As explained previously, the low-context AE cultural tradition with either-or way of theologizing led to the emphasis on either the deity of Christ or the humanity of Christ, either the Christ of kerygma or the historical Jesus (see Figure 2) in TWT.  In contrast, the high-context SA cultural tradition with the Chinese cognitive pattern/process characterized by holistic and integrative perspective, emphasis on unity, theologizing in both-and paradigm, Jesus Christ should be contextualized to be the tien-ren-he-yi-di-tao 天人合一的道  (heaven-man-unite-one-tao).   The incarnate Jesus and the resurrected Christ is Tao the God-Man model (Wan 1985) of both-and personal being and theoretical/theological paradigm.  The richness of the terms tien (heaven) and tien-ren-he-yi  天人合一 (heaven-man-unite-one-tao)  in classical Chinese literature and Chinese religio-philosophical traditions (of Confucianism, Taoism and Buddhism) cannot be dealt with here due to limitation of space (see Wan 1999a:116-164). 

 FIGURE 3 TIEN-REN-HE-YI-DI-TAO 天人合一的道 (Christ = tien : heaven + ren: man)

 

TIEN (heaven) deity

REN (man) -- humanity

1.        Eternal & infinite, changeless & faithful

(Mic 5:2; Jn 8:58; Col 1:17; Rev 1:8; Heb 13:8;

        2Ti 2:13)     

1         With beginning & end, with flesh & blood  

(Mt 1; Lk 2:40, 24:39)

2.        all powerful:

-creator & sovereign (Jn 1:3,10)

-over sin & sickness (Lk 7:48; Mt 8-9)

-over satan & death (Jn 5:22, 11:44; Rev 20-21)

2.        seemed powerless:

-tired, tempted, wept  (Mt 26-27)

-betrayed & crucified   (Jn 18-20)

-lesser than the Father  (Jn 5:19; 1 Co 11:3)

3.        all present not limited by time & space

(Mt 18:20; Jn 1:48; Jn 3:13)

3.        limited by time & space (Php 2:5-8; Heb 2:14)

-birth & death, on foot & on schedule

4.        all knowing

(Mk 11:2-6; Jn 2:24-25; Lk 5:22; Rev 2:23)

4.        not knowing 

(Mk 13:32)

5.        sinless & holy

(Mk 1:24; 1Pe 2:22; Jn 19:4; Ac  3:14)

5.        sin bearer; judged by God

(Is 53; Mk 15:34; Ro 4:25; 1 Co 15:3)

6.        equal with the Father, love, mercy & forgiving

(Jn 5:18; 10:30, 11:36, 15:13; Lk 7:48; Tit 3:5)

6.        submit to the Father

(Jn 8:42; Heb 5:8)

7.        truly God becoming man

(Jn 1:1-2, 14; Php 2:5-8; Col 1:15, 2:9; 1Ti  2:5
3: 16; Heb 2:14)                                                                                     

7.        truly man but exhorted and glorified

(1Cor 15; Jn 17:2; 17:5; Acts 2:36; Php 2:5-8;
Rev 11:15)

Nonetheless, the dual-nature of Jesus Christ the God-man is clearly taught in the Scripture and expressed in the Apostles Creed and the Nicene Creed.  Jesus Christ is the perfect union of tien and ren in the Person of God-man Tao as shown in Figure 3 and the perfect model of both-and in Sino-theology. 

In addition, this tien-ren-he-yi-di-tao is the timeless logos or Tao (Jn 1:1-5 and 1 Jn 1:1-2  in the Union Version of the Chinese Bible).  He is the Way to God (Jn 14:6; Heb 7:15) and the One uniting God with man.  He is also the One who unites Jews and the gentile (Eph  2:11-22), and eschatologically all things (Eph 1:9-10).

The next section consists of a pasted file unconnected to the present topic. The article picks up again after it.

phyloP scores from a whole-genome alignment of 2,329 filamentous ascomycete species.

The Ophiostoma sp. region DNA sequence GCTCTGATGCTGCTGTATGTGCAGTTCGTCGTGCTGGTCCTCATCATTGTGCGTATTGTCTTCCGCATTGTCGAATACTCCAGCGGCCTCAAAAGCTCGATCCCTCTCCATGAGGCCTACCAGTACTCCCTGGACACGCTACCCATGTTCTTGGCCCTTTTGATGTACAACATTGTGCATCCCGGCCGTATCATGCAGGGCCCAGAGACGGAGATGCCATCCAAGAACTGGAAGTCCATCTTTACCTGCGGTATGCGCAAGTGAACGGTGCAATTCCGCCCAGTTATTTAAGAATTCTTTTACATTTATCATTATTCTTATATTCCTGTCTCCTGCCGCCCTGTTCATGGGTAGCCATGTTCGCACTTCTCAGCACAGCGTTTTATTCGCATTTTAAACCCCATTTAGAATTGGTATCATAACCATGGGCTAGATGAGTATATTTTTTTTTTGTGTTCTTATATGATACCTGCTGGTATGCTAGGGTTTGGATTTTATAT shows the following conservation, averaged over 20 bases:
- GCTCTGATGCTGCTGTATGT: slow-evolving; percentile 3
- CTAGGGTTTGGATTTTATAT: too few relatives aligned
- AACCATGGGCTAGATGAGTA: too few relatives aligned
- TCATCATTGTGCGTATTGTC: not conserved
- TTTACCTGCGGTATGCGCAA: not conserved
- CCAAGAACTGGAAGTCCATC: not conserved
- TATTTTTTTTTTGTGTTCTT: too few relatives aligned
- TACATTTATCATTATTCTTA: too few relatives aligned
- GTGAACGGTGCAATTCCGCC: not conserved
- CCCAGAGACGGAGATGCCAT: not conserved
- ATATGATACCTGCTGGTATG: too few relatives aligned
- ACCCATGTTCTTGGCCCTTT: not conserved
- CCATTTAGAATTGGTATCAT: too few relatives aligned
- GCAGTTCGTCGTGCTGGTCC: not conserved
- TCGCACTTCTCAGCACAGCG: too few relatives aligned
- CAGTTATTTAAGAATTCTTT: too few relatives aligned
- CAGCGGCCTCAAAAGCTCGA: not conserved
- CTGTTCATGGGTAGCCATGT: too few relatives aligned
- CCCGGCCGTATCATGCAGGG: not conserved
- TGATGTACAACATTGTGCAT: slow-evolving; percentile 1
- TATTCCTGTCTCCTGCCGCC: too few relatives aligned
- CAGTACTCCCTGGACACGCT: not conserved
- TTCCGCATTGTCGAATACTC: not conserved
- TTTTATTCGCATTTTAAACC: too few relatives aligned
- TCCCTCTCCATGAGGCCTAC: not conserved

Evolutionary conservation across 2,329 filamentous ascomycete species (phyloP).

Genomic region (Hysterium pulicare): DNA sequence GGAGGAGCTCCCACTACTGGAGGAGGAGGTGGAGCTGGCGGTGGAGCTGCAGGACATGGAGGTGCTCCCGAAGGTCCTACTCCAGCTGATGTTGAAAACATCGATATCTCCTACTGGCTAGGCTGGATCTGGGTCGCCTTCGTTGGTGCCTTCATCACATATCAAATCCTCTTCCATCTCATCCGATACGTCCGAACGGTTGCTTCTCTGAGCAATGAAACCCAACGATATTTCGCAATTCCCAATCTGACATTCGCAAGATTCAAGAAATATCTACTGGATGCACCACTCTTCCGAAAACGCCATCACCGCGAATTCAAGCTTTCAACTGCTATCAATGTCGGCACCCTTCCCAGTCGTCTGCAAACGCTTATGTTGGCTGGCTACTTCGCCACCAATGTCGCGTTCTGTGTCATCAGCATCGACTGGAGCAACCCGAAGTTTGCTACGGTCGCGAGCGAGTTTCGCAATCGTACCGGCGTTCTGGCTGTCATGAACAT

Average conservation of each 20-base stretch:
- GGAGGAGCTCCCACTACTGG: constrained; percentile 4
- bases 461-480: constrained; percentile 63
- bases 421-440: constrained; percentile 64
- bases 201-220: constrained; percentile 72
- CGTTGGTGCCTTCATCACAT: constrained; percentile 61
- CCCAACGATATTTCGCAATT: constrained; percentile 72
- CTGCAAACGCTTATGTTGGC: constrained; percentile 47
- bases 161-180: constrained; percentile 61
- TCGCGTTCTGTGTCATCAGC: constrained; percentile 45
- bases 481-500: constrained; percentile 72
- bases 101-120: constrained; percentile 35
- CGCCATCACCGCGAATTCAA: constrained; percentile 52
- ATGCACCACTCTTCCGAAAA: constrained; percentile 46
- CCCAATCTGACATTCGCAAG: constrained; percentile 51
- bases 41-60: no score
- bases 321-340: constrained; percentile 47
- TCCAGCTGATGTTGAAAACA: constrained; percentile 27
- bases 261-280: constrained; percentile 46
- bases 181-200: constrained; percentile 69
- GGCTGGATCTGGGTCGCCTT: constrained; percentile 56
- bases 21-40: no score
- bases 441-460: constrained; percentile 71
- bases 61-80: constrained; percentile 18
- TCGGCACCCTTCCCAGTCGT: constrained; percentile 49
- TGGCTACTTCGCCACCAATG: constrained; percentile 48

B.                 Existentially, Jesus Christ as

-                       the en-qing-zhen-zhu  恩情真主 (grace-passion-true-Lord)

-                        the zhong-bao 中保 (middle-guarantor)

-                        jiu-shu-zhu救贖主 (save-redeem-lord) and

-                        fu-he-zhe 復和者 (restore-harmony-person)

 Due to the strong emphasis on guan-xi 關係 (relationship) in Chinese culture which is of high-context in nature, a method of relational theologizing is proposed for Sino-theology. Relational theologizing is a methodology derived from a close analysis of the interaction of the Three Persons within the Trinity as discussed in details elsewhere (see Wan 1996a, Wan 1996b,Wan 1999a:80-114).

  Conceptually, relational theologizing is not new for TWT, for there has been the school of "covenant theology for centuries.  In contrast to the rationalistic and forensic presentation of Jesus Christ, Sino-theology is highly relational.  This method of relational theologizing is most adaptable to the primarily agricultural mind-set of people from the two-thirds-world (i.e. Asia, Africa and Latin America) where strong personal relationship is of supreme importance.  In addition, it is the good news to two types of modern man: the post-industrial man (i.e. those of high-tech, high-touch, impersonal and alienated socio-cultural context) and the post-modernist (i.e. those who are being left with nothing after deconstruction and are in search for truth and significance). (See Wan 2000c)

 Culturally, Chinese people try hard to avoid confrontation at all time and at all cost.  Nobody should cause someone to lose face and run the risk of breaking relationship.  There are time-honored cultural practices related to avoid losing face, e.g. the use of match-making in traditional marriage arrangement, the go-between for business dealing, the guarantee of a reputable person rather than the signing of a legal document, etc.  Therefore, Sino-Christology should include presenting Jesus as:  the en-qing-zhen-zhu 恩情真主 (grace-passion-true-Lord),  the zhong-bao 中保 (middle-guarantor),  jiu-shu-zhu 救贖主(save-redeem-lord), fu-he-zhe 復和者 (restore-harmony-person).

 

Salvation is best understood by the Chinese in terms of reconciled relationship vertically with God and horizontally with fellow man (wan 1997b; 1999a).  Man was created in the image of God and enjoyed close communion with him before the Fall.  However, his misuse of the gift of human free will brought him punishment and penalty, and severed his relationship with God and the created order (relationship with others and the natural order included).   Yet God initiated the plan of salvation and implemented the process of reconciliation with himself in the Son.  This relational reinterpretation of the Jesus Christ for the Chinese is summarized in Figure 4 below: